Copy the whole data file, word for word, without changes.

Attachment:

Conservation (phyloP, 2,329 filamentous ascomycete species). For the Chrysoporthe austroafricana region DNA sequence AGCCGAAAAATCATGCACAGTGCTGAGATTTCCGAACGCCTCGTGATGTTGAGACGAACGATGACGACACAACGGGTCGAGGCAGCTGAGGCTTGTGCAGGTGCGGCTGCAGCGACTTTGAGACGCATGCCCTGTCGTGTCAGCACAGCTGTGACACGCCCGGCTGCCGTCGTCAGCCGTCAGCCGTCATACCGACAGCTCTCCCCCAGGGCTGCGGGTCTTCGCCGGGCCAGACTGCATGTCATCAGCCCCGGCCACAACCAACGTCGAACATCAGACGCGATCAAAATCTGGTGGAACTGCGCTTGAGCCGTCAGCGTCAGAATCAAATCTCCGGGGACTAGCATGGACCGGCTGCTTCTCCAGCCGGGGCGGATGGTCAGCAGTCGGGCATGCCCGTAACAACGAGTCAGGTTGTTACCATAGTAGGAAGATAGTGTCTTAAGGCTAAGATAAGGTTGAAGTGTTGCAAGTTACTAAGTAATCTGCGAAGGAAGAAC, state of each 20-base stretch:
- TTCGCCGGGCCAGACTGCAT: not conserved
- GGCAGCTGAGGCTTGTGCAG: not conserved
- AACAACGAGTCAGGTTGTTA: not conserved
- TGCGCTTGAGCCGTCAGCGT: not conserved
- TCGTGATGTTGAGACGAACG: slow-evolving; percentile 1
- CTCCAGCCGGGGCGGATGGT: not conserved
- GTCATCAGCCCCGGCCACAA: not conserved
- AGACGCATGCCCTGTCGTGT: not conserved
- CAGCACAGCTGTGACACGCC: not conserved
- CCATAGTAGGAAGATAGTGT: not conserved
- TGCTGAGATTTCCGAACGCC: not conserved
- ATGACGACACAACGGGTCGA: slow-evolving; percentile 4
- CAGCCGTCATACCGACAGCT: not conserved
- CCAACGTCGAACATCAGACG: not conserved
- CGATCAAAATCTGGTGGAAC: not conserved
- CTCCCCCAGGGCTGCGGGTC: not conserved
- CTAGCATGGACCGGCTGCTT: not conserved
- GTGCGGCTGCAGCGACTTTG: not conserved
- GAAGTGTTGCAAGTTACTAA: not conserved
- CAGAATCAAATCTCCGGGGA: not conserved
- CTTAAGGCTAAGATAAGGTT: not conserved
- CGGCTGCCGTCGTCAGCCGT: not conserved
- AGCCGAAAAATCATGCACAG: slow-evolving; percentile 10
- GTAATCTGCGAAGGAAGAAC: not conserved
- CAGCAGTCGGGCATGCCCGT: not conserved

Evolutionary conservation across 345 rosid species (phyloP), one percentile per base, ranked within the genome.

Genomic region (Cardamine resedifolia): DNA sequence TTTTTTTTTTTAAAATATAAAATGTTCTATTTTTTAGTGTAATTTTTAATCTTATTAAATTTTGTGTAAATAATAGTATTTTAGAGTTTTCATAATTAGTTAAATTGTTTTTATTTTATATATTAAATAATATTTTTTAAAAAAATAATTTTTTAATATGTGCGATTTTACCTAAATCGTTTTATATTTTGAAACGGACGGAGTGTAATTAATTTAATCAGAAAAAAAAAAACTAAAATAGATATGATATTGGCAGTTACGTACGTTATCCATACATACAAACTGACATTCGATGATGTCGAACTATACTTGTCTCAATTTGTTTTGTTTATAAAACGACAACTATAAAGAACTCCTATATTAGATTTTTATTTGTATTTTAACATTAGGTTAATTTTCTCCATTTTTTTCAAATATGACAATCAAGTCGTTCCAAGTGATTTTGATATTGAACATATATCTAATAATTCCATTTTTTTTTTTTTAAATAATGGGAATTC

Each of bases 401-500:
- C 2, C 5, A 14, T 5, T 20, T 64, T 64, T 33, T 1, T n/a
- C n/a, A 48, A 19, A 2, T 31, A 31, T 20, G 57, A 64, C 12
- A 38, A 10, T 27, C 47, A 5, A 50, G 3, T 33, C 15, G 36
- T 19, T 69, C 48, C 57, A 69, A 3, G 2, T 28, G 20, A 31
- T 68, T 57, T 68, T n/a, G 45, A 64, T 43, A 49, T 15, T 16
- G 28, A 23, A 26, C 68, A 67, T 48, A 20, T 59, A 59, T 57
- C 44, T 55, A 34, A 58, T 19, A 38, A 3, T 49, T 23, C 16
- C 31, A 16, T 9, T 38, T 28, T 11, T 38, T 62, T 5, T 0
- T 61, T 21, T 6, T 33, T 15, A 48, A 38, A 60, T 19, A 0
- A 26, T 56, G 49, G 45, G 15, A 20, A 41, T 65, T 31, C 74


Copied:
Conservation (phyloP, 2,329 filamentous ascomycete species). For the Chrysoporthe austroafricana region DNA sequence AGCCGAAAAATCATGCACAGTGCTGAGATTTCCGAACGCCTCGTGATGTTGAGACGAACGATGACGACACAACGGGTCGAGGCAGCTGAGGCTTGTGCAGGTGCGGCTGCAGCGACTTTGAGACGCATGCCCTGTCGTGTCAGCACAGCTGTGACACGCCCGGCTGCCGTCGTCAGCCGTCAGCCGTCATACCGACAGCTCTCCCCCAGGGCTGCGGGTCTTCGCCGGGCCAGACTGCATGTCATCAGCCCCGGCCACAACCAACGTCGAACATCAGACGCGATCAAAATCTGGTGGAACTGCGCTTGAGCCGTCAGCGTCAGAATCAAATCTCCGGGGACTAGCATGGACCGGCTGCTTCTCCAGCCGGGGCGGATGGTCAGCAGTCGGGCATGCCCGTAACAACGAGTCAGGTTGTTACCATAGTAGGAAGATAGTGTCTTAAGGCTAAGATAAGGTTGAAGTGTTGCAAGTTACTAAGTAATCTGCGAAGGAAGAAC, state of each 20-base stretch:
- TTCGCCGGGCCAGACTGCAT: not conserved
- GGCAGCTGAGGCTTGTGCAG: not conserved
- AACAACGAGTCAGGTTGTTA: not conserved
- TGCGCTTGAGCCGTCAGCGT: not conserved
- TCGTGATGTTGAGACGAACG: slow-evolving; percentile 1
- CTCCAGCCGGGGCGGATGGT: not conserved
- GTCATCAGCCCCGGCCACAA: not conserved
- AGACGCATGCCCTGTCGTGT: not conserved
- CAGCACAGCTGTGACACGCC: not conserved
- CCATAGTAGGAAGATAGTGT: not conserved
- TGCTGAGATTTCCGAACGCC: not conserved
- ATGACGACACAACGGGTCGA: slow-evolving; percentile 4
- CAGCCGTCATACCGACAGCT: not conserved
- CCAACGTCGAACATCAGACG: not conserved
- CGATCAAAATCTGGTGGAAC: not conserved
- CTCCCCCAGGGCTGCGGGTC: not conserved
- CTAGCATGGACCGGCTGCTT: not conserved
- GTGCGGCTGCAGCGACTTTG: not conserved
- GAAGTGTTGCAAGTTACTAA: not conserved
- CAGAATCAAATCTCCGGGGA: not conserved
- CTTAAGGCTAAGATAAGGTT: not conserved
- CGGCTGCCGTCGTCAGCCGT: not conserved
- AGCCGAAAAATCATGCACAG: slow-evolving; percentile 10
- GTAATCTGCGAAGGAAGAAC: not conserved
- CAGCAGTCGGGCATGCCCGT: not conserved

Evolutionary conservation across 345 rosid species (phyloP), one percentile per base, ranked within the genome.

Genomic region (Cardamine resedifolia): DNA sequence TTTTTTTTTTTAAAATATAAAATGTTCTATTTTTTAGTGTAATTTTTAATCTTATTAAATTTTGTGTAAATAATAGTATTTTAGAGTTTTCATAATTAGTTAAATTGTTTTTATTTTATATATTAAATAATATTTTTTAAAAAAATAATTTTTTAATATGTGCGATTTTACCTAAATCGTTTTATATTTTGAAACGGACGGAGTGTAATTAATTTAATCAGAAAAAAAAAAACTAAAATAGATATGATATTGGCAGTTACGTACGTTATCCATACATACAAACTGACATTCGATGATGTCGAACTATACTTGTCTCAATTTGTTTTGTTTATAAAACGACAACTATAAAGAACTCCTATATTAGATTTTTATTTGTATTTTAACATTAGGTTAATTTTCTCCATTTTTTTCAAATATGACAATCAAGTCGTTCCAAGTGATTTTGATATTGAACATATATCTAATAATTCCATTTTTTTTTTTTTAAATAATGGGAATTC

Each of bases 401-500:
- C 2, C 5, A 14, T 5, T 20, T 64, T 64, T 33, T 1, T n/a
- C n/a, A 48, A 19, A 2, T 31, A 31, T 20, G 57, A 64, C 12
- A 38, A 10, T 27, C 47, A 5, A 50, G 3, T 33, C 15, G 36
- T 19, T 69, C 48, C 57, A 69, A 3, G 2, T 28, G 20, A 31
- T 68, T 57, T 68, T n/a, G 45, A 64, T 43, A 49, T 15, T 16
- G 28, A 23, A 26, C 68, A 67, T 48, A 20, T 59, A 59, T 57
- C 44, T 55, A 34, A 58, T 19, A 38, A 3, T 49, T 23, C 16
- C 31, A 16, T 9, T 38, T 28, T 11, T 38, T 62, T 5, T 0
- T 61, T 21, T 6, T 33, T 15, A 48, A 38, A 60, T 19, A 0
- A 26, T 56, G 49, G 45, G 15, A 20, A 41, T 65, T 31, C 74